When the Sikh sun was at peak noon, the empire was bound by Peshawar (North-West), Srinagar (North-East), Amritsar (central), and Multan (south).
When the downfall came it was at the hands of the perfidious Albion. The Sikhs did not dwell much on this humiliation and became (along with the Gurkhas) a pillar of the British Indian Army. Then came Jalian Wala Bag, the hanging of Bhagat Singh, the brutalities of Partition,...… OTOH during the dark days of 1984, it was the BBC Foreign Service (and Mark Tully) which kept the Sikhs within India and outside informed about the true extent of crimes against God and men (and women).
As we understand the (mainly expat) Sikhs still dream of restoring the lost kingdom. The only problem is a corridor to the sea. During the peak revolution days of the 1980s there was a proposal to grab Karachi unbeknownst to patron-in-chief General Zia. Another proposal was to annex Gujarat and establish a corridor via Rajasthan.
The SGPC observed his anniversary at Dewan Manji Sahib hall in the
Golden Temple complex. A religious function was held and prayers were
offered in the memory of Maharaja Ranjit Singh, often described as the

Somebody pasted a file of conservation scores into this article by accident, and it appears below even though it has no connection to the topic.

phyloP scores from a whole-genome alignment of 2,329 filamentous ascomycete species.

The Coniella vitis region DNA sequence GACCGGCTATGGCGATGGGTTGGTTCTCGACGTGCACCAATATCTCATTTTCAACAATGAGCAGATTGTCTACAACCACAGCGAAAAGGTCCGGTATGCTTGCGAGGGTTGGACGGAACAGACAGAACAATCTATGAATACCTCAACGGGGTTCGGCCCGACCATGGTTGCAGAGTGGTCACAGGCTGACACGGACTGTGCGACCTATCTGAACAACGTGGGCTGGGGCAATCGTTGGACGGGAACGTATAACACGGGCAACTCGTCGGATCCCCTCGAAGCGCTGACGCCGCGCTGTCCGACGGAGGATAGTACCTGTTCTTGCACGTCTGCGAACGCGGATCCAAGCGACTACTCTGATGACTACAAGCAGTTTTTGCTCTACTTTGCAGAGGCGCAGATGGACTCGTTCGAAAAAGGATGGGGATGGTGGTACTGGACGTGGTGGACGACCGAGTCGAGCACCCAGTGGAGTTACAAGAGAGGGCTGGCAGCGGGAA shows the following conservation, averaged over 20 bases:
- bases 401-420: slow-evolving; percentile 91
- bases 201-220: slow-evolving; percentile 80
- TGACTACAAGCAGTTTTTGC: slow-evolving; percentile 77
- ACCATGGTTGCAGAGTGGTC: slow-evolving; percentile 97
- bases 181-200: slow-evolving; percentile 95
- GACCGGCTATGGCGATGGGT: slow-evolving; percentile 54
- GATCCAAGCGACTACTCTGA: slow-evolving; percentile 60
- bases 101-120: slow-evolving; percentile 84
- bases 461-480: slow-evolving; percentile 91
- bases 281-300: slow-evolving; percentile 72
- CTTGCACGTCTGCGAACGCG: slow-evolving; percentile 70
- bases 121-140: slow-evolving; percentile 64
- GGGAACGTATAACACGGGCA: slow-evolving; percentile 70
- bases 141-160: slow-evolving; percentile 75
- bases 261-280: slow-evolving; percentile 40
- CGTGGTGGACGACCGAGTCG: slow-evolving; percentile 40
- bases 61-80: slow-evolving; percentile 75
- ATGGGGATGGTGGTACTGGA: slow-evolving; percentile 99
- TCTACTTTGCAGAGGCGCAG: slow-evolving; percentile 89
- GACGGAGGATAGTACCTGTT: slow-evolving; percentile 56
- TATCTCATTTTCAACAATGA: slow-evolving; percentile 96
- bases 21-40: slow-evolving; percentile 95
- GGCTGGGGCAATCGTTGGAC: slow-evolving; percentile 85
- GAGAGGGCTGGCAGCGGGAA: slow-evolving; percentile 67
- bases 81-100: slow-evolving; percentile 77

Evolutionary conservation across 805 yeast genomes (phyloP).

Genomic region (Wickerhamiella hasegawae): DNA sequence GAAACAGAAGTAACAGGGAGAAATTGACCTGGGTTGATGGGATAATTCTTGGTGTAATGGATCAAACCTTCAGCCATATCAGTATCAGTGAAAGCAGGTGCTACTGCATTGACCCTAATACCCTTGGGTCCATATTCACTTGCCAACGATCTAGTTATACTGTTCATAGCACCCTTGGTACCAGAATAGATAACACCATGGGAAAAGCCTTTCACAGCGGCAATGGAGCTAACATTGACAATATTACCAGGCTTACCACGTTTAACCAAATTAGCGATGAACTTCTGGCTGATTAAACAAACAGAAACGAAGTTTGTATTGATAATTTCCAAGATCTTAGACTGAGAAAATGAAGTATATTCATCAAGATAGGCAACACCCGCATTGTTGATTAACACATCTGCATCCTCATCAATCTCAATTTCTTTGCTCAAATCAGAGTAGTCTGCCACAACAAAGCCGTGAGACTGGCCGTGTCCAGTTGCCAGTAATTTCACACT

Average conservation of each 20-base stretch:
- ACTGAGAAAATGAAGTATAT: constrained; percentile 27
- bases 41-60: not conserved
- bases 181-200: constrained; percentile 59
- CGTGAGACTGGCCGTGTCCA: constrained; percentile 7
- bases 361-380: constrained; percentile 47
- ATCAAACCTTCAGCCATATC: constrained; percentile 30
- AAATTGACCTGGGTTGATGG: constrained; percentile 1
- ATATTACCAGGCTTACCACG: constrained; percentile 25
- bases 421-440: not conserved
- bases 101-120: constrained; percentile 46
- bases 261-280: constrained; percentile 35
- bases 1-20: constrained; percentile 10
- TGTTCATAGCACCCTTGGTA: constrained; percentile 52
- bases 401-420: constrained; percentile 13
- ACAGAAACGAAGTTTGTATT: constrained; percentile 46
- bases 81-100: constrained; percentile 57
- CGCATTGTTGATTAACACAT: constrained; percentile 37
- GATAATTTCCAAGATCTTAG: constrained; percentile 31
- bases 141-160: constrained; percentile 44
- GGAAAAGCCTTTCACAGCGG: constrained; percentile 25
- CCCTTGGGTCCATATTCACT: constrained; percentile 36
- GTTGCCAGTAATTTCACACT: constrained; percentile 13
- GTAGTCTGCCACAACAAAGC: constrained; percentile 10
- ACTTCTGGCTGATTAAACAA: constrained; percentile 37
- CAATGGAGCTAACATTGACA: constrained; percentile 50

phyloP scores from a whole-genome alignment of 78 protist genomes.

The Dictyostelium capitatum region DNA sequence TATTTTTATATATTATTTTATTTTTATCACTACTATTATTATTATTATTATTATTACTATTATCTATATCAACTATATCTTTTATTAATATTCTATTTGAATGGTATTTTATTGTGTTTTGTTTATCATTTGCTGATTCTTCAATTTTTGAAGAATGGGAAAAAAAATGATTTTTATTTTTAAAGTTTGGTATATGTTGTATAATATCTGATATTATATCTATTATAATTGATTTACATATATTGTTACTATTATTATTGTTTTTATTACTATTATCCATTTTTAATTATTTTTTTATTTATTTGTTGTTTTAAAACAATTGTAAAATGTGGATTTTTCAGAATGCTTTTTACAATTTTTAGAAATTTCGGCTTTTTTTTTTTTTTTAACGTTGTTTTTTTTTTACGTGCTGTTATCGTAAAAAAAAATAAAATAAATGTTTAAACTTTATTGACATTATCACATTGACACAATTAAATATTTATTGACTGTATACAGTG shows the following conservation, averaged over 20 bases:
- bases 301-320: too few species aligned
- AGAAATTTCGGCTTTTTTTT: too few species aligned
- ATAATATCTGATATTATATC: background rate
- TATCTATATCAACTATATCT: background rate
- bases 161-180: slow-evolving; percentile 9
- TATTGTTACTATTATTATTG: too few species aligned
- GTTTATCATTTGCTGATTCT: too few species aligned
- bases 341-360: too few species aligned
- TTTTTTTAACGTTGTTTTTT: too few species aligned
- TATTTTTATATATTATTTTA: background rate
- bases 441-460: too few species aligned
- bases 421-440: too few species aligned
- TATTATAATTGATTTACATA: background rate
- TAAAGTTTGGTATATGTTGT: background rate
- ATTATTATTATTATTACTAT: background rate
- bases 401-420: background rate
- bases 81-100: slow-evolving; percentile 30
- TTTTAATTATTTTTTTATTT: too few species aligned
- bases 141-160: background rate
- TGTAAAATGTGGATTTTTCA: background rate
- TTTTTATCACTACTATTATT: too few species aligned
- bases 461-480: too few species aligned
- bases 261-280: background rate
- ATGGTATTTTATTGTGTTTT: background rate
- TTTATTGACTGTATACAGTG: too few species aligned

greatest Sikh ruler, whose kingdom stretched from the Sutlej river in
the east to Kabul in Afghanistan.
Besides ‘bhog’ of the ‘Akhand Path’ , ‘hazoori ragis’ of the Golden
Temple performed ‘kirtan’. The religious function was well attended by
devotees and SGPC officials. Giani Balwinder Singh, a ‘granthi’ (priest) of Harminder Sahib
threw light on the mighty Sikh ruler. He recalled the Maharaja’s secular
vision and the respect he accorded to all religions during his reign.
He also recalled the Maharaja’s contributions to the Sikh community
and his role in gold plating and beautification of the Harmandir Sahib
and building several others historic Sikh shrines dedicated to the Sikh
While Shiromani Gurdwara Parbandhak Committee (SGPC) and Pakistan Sikh
Gurdwara Parbandhak Committee (PSGPC) will observe death anniversary of
Maharaja Ranjit Singh on Sunday, monuments related to him in Amritsar –
Burj Vaniake, where the ruler used to stay and even hold his durbar, and
Pul Kanjari…, largely
remain neglected by the government. Pul Kanjari has been preserved with
private efforts, but Burj Vaniake’s little fort-like structure is in
dilapidated condition and could cave in any day.
Once a lively
township, Pul Kanjri, about 35km from Amritsar, was built by Maharaja
Ranjit Singh and has a “baradari”, a “baoli” (bathing pool), a temple, a
gurdwara and a mosque. It also houses a tomb called Shah Sikandar ka
Legend has it that Moran….from Makhanpur,
would entertain Maharaja Ranjit Singh with her dances whenever the Sikh
ruler would stay at the “baradari”. Once on her way from Lahore, she
lost her shoe in the canal, which used to provide irrigation water to
the king’s orchards in Shalimar Bagh, Lahore. When Maharaja Ranjit Singh
came to know that his favourite….. was upset after losing her
footwear, he ordered construction of a bridge (pul) across the canal.
Since then, the place is known as Pul Kanjari.